And does not want me flying on his plane."
"That seems odd," I said. "Is there more
To this, perhaps some facts that might pertain
To the reason why you're on this floor?"
I ventured, "Do you like to feed by breast?"
"Of course," The soul replied. "That's what they're for."
I played a hunch and made another guess.
"Thus you always move your blouse aside
Whenever baby issues his request?
Then, with all your energy and pride,
Put naked boob to mouth, no matter where?"
"Certainly! What would you decide?"
"Perhaps, if I were travelling by air,
And the trip were short, I think I might
Try pumping them and take the bottle there."
"Well," she answered, "I'm sure I have the right
To feed the way I choose. If others mind
This act, it's not my fault that they're uptight."
"So let me guess, if at some other time
You make a diaper change, is this a use
For which your little seatback tray's designed?"
"Yes, it's perfect for his rank caboose."
I thought on what she said and then I knew
It's not the kids, but parents who abuse
The patience of the passengers and crew.
Turning to my guide I said, "Can we
Resume our journey to Departure Two?"
Canto V: The Party Animals
My guide agreed, "You seem to understand
Just how this concourse works. Let's continue
With our trip. You shall see first hand
The admonishments that ensue
To the souls of inconsiderates,
Those who make us wish we never flew.
Such souls are lost and travel here to wait.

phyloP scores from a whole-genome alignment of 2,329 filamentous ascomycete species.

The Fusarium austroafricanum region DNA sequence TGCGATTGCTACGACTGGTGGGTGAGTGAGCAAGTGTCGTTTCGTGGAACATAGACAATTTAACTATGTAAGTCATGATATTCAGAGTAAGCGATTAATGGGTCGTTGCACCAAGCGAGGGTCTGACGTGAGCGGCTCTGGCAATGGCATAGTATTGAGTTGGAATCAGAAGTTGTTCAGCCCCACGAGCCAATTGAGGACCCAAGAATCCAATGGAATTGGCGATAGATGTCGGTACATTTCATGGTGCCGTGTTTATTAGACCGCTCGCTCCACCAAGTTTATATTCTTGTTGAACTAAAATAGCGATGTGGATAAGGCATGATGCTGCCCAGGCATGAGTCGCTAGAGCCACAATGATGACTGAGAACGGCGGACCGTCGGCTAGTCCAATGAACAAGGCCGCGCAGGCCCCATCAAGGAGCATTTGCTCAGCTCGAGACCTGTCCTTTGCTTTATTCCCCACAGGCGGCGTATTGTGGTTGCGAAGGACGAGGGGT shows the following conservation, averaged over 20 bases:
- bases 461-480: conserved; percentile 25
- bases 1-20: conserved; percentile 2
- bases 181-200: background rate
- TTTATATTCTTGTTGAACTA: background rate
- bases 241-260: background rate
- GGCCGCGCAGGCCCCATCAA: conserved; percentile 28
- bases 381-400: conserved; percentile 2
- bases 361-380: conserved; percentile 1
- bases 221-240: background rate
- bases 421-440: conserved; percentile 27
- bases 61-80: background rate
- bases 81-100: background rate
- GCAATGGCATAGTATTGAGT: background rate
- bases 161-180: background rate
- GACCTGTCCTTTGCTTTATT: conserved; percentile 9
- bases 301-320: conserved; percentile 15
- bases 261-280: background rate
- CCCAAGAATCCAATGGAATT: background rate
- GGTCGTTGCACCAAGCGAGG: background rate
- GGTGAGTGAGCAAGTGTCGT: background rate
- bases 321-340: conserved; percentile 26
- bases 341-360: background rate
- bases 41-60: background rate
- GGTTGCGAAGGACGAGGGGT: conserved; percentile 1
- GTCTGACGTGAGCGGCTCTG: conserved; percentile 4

These souls cannot depart this frightful spot
Until their owners make their crimes abate
And seek forgiveness. I suppose you thought
That a loss of soul was permanent?
Not so. Until one dies he has a shot
To fix his wrongs and cure the discontent
He's sown. If he (or she) can make things right
While still alive, his soul begins ascent
And soon the soul and owner reunite.
But if the owner does not make amends
The soul is trapped and never finds its flight."
Hearing, I began to comprehend.
I asked, "If the owner stays unwise
What happens to his soul, is this the end?"
My leader said, "Once the owner dies
Any soul remaining here's dismissed
And ferried to a terminal that lies
Across the way and further down than this.
It's a nasty place. The airline code
For the terminal is DIS."
We continued 'til my teacher slowed
As we approached the next departure spot.
He paused, and sweeping out his hand he showed
Me countless rows of sculpted plants in pots.
The little trees and bushes standing still,
It seemed to be a topiary plot.
It was plain to see the Gardener's skill.